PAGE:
December 2002 / January 2003
NCARs influence: Way beyond its size
While the Outstanding Accomplishment Awards put an internal spotlight on some major UCAR and NCAR achievements, external rankings show that NCAR is one of the most influential research institutions in the world. According to one key measure, NCAR ranked second among geoscience institutions worldwide at the end of last year in terms of the impact of its research, trailing only Germanys renowned Max Planck Institute.
The ranking was produced by the magazine Science Watch, which tracked journal article citations from the beginning of 1991 through June 2001. The magazine rated institutions by their "research impact," defined as the number of citations per high-impact article. The selected articles by NCAR scientists were found to have an average of 16.15 citations, just behind Max Planck (16.33) and just ahead of Harvard University (15.24).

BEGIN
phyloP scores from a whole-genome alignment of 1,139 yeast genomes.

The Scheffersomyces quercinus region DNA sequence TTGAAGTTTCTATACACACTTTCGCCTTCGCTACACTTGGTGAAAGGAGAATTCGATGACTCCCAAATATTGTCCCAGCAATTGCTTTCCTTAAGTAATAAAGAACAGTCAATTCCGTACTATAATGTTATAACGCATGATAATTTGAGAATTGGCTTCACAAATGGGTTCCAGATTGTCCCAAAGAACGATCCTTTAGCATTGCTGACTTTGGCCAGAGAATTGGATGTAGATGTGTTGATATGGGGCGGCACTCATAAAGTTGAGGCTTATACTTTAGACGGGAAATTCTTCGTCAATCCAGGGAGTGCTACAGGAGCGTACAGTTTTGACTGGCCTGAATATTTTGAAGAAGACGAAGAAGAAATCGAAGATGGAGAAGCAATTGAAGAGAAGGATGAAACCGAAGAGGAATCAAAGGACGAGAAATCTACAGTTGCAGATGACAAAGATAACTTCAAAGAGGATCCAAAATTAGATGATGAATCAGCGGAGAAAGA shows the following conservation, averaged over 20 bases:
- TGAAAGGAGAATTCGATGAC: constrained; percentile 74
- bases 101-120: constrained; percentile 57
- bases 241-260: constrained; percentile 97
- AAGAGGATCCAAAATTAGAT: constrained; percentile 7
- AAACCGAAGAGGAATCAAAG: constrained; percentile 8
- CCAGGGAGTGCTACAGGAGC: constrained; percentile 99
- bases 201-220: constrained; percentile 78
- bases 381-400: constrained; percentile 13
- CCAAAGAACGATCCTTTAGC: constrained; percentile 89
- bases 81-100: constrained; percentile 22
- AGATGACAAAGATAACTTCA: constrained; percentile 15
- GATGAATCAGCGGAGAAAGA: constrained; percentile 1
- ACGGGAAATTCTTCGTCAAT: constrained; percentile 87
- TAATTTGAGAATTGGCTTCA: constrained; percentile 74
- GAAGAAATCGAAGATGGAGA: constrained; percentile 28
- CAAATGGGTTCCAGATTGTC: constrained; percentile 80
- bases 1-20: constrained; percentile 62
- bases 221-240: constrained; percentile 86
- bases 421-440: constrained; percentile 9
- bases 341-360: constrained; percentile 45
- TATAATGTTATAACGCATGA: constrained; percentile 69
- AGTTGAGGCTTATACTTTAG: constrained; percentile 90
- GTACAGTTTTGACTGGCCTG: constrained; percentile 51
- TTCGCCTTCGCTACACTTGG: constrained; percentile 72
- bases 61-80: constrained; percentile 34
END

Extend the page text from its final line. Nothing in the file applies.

"The combination of large numbers of peer-reviewed papers and high citation counts associated with those papers means that the quantity and quality of NCARs research output is very high," says NCAR director Tim Killeen. "We can be proud of these past accomplishments, but we must continue our efforts to document our emerging scientific understanding across the broad range of topics germane to NCARs mission."
Tim also points out that NCAR does particularly well in terms of total citations. The three most-cited institutions in the geosciencesNASA, NOAA, and the U.S. Geological Surveyeach have multiple centers and laboratories. NCAR, fourth overall, ranked higher than any other individual research center.
The rankings are based on 10-year rolling averages, which means they change somewhat from month to month. Since the Science Watch article was published last fall, NCARs research impact ranking has slipped slightly to a still-more-than-respectable fourth place, according to Essential Science Indicators, a well-known Web-based evaluation tool and database that provided Science Watch with statistics for its study.
NCAR is holding steady in fourth place for total citations. And CGDs
Kevin Trenberth scores particularly well among individual scientists,
ranking at times in the top 25 among the worlds most-cited geoscientists.